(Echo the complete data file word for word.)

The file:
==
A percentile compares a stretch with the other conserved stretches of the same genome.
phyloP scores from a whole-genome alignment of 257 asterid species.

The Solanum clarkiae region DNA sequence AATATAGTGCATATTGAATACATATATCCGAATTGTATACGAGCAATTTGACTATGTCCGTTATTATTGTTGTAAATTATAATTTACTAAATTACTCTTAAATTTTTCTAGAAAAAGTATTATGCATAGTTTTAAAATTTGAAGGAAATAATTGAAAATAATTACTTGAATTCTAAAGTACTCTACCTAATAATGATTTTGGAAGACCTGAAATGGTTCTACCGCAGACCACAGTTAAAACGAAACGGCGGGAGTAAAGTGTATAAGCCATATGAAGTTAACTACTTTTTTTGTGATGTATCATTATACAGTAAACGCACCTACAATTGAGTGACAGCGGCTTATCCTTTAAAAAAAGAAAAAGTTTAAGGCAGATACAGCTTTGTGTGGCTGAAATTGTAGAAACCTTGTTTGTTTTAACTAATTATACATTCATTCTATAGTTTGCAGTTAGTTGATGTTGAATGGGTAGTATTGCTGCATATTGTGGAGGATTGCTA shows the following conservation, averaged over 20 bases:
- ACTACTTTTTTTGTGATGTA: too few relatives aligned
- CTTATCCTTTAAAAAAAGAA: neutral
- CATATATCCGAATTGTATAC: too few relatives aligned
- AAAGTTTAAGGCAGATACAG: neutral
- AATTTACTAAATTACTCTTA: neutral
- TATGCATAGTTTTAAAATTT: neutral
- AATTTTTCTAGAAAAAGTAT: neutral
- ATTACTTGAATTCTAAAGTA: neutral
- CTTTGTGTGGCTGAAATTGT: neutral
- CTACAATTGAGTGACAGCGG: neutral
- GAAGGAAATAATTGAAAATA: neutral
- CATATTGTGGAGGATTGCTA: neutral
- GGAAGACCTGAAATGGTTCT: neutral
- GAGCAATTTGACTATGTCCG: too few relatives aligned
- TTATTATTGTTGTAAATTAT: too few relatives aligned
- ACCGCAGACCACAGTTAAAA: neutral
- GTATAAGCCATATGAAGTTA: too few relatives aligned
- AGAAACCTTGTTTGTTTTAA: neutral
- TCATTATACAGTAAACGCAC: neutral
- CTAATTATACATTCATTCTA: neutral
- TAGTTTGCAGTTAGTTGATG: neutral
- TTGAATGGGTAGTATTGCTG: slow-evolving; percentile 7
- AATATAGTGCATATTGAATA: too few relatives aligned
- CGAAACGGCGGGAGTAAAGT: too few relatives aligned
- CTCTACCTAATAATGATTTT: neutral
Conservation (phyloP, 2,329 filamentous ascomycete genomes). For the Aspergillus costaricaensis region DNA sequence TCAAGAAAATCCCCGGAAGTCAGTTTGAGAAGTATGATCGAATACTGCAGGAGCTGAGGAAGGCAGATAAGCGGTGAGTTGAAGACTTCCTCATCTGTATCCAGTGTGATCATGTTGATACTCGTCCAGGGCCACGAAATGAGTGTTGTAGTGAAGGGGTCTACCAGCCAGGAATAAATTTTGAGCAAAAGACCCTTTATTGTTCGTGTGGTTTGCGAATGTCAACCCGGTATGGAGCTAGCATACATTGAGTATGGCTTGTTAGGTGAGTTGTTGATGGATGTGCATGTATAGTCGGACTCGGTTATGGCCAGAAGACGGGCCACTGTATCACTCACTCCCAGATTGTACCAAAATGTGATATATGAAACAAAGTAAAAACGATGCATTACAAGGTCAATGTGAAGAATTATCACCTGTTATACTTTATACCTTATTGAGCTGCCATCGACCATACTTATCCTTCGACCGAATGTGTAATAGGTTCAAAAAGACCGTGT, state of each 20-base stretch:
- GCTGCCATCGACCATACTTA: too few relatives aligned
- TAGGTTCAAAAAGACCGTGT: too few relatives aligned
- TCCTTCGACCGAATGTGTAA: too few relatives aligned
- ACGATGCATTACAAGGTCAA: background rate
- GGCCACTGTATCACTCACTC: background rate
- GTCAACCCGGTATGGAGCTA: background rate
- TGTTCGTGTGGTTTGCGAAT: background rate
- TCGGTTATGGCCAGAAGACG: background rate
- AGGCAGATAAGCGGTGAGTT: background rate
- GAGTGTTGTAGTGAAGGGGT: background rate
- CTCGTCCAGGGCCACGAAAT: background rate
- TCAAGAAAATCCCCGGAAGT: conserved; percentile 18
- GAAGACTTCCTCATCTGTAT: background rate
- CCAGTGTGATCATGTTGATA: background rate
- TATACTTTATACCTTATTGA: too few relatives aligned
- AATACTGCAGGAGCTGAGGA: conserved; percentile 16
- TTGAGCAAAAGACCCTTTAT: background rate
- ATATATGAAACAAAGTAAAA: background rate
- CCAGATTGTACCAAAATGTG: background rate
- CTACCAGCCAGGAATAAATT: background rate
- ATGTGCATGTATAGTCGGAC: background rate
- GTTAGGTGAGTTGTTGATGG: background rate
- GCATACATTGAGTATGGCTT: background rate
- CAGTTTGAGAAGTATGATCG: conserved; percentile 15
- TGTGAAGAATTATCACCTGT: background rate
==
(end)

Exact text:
A percentile compares a stretch with the other conserved stretches of the same genome.
phyloP scores from a whole-genome alignment of 257 asterid species.

The Solanum clarkiae region DNA sequence AATATAGTGCATATTGAATACATATATCCGAATTGTATACGAGCAATTTGACTATGTCCGTTATTATTGTTGTAAATTATAATTTACTAAATTACTCTTAAATTTTTCTAGAAAAAGTATTATGCATAGTTTTAAAATTTGAAGGAAATAATTGAAAATAATTACTTGAATTCTAAAGTACTCTACCTAATAATGATTTTGGAAGACCTGAAATGGTTCTACCGCAGACCACAGTTAAAACGAAACGGCGGGAGTAAAGTGTATAAGCCATATGAAGTTAACTACTTTTTTTGTGATGTATCATTATACAGTAAACGCACCTACAATTGAGTGACAGCGGCTTATCCTTTAAAAAAAGAAAAAGTTTAAGGCAGATACAGCTTTGTGTGGCTGAAATTGTAGAAACCTTGTTTGTTTTAACTAATTATACATTCATTCTATAGTTTGCAGTTAGTTGATGTTGAATGGGTAGTATTGCTGCATATTGTGGAGGATTGCTA shows the following conservation, averaged over 20 bases:
- ACTACTTTTTTTGTGATGTA: too few relatives aligned
- CTTATCCTTTAAAAAAAGAA: neutral
- CATATATCCGAATTGTATAC: too few relatives aligned
- AAAGTTTAAGGCAGATACAG: neutral
- AATTTACTAAATTACTCTTA: neutral
- TATGCATAGTTTTAAAATTT: neutral
- AATTTTTCTAGAAAAAGTAT: neutral
- ATTACTTGAATTCTAAAGTA: neutral
- CTTTGTGTGGCTGAAATTGT: neutral
- CTACAATTGAGTGACAGCGG: neutral
- GAAGGAAATAATTGAAAATA: neutral
- CATATTGTGGAGGATTGCTA: neutral
- GGAAGACCTGAAATGGTTCT: neutral
- GAGCAATTTGACTATGTCCG: too few relatives aligned
- TTATTATTGTTGTAAATTAT: too few relatives aligned
- ACCGCAGACCACAGTTAAAA: neutral
- GTATAAGCCATATGAAGTTA: too few relatives aligned
- AGAAACCTTGTTTGTTTTAA: neutral
- TCATTATACAGTAAACGCAC: neutral
- CTAATTATACATTCATTCTA: neutral
- TAGTTTGCAGTTAGTTGATG: neutral
- TTGAATGGGTAGTATTGCTG: slow-evolving; percentile 7
- AATATAGTGCATATTGAATA: too few relatives aligned
- CGAAACGGCGGGAGTAAAGT: too few relatives aligned
- CTCTACCTAATAATGATTTT: neutral
Conservation (phyloP, 2,329 filamentous ascomycete genomes). For the Aspergillus costaricaensis region DNA sequence TCAAGAAAATCCCCGGAAGTCAGTTTGAGAAGTATGATCGAATACTGCAGGAGCTGAGGAAGGCAGATAAGCGGTGAGTTGAAGACTTCCTCATCTGTATCCAGTGTGATCATGTTGATACTCGTCCAGGGCCACGAAATGAGTGTTGTAGTGAAGGGGTCTACCAGCCAGGAATAAATTTTGAGCAAAAGACCCTTTATTGTTCGTGTGGTTTGCGAATGTCAACCCGGTATGGAGCTAGCATACATTGAGTATGGCTTGTTAGGTGAGTTGTTGATGGATGTGCATGTATAGTCGGACTCGGTTATGGCCAGAAGACGGGCCACTGTATCACTCACTCCCAGATTGTACCAAAATGTGATATATGAAACAAAGTAAAAACGATGCATTACAAGGTCAATGTGAAGAATTATCACCTGTTATACTTTATACCTTATTGAGCTGCCATCGACCATACTTATCCTTCGACCGAATGTGTAATAGGTTCAAAAAGACCGTGT, state of each 20-base stretch:
- GCTGCCATCGACCATACTTA: too few relatives aligned
- TAGGTTCAAAAAGACCGTGT: too few relatives aligned
- TCCTTCGACCGAATGTGTAA: too few relatives aligned
- ACGATGCATTACAAGGTCAA: background rate
- GGCCACTGTATCACTCACTC: background rate
- GTCAACCCGGTATGGAGCTA: background rate
- TGTTCGTGTGGTTTGCGAAT: background rate
- TCGGTTATGGCCAGAAGACG: background rate
- AGGCAGATAAGCGGTGAGTT: background rate
- GAGTGTTGTAGTGAAGGGGT: background rate
- CTCGTCCAGGGCCACGAAAT: background rate
- TCAAGAAAATCCCCGGAAGT: conserved; percentile 18
- GAAGACTTCCTCATCTGTAT: background rate
- CCAGTGTGATCATGTTGATA: background rate
- TATACTTTATACCTTATTGA: too few relatives aligned
- AATACTGCAGGAGCTGAGGA: conserved; percentile 16
- TTGAGCAAAAGACCCTTTAT: background rate
- ATATATGAAACAAAGTAAAA: background rate
- CCAGATTGTACCAAAATGTG: background rate
- CTACCAGCCAGGAATAAATT: background rate
- ATGTGCATGTATAGTCGGAC: background rate
- GTTAGGTGAGTTGTTGATGG: background rate
- GCATACATTGAGTATGGCTT: background rate
- CAGTTTGAGAAGTATGATCG: conserved; percentile 15
- TGTGAAGAATTATCACCTGT: background rate